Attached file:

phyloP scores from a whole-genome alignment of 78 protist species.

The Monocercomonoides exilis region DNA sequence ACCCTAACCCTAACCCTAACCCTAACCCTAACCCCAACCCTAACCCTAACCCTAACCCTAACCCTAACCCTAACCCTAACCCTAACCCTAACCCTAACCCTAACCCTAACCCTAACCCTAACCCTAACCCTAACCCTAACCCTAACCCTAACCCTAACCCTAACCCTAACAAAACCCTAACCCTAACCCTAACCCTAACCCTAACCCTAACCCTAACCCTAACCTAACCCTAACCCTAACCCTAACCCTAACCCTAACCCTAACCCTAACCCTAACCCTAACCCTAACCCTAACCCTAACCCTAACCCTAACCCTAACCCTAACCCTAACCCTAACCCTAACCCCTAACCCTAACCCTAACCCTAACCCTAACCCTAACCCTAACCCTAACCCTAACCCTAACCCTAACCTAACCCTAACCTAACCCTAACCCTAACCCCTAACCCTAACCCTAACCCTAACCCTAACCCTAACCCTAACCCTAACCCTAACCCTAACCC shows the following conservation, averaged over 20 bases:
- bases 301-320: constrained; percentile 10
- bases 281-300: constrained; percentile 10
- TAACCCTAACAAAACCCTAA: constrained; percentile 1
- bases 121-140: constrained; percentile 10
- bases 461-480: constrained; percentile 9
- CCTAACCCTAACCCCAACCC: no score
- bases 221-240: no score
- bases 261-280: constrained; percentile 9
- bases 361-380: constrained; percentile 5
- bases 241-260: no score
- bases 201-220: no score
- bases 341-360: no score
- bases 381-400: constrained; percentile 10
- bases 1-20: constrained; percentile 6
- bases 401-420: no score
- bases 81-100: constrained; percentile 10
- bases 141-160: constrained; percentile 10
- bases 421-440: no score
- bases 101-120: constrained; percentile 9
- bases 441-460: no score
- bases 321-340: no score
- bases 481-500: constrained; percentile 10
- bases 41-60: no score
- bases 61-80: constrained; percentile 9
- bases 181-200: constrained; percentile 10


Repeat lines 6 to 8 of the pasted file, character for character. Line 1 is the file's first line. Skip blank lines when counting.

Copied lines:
- bases 121-140: constrained; percentile 10
- bases 461-480: constrained; percentile 9
- CCTAACCCTAACCCCAACCC: no score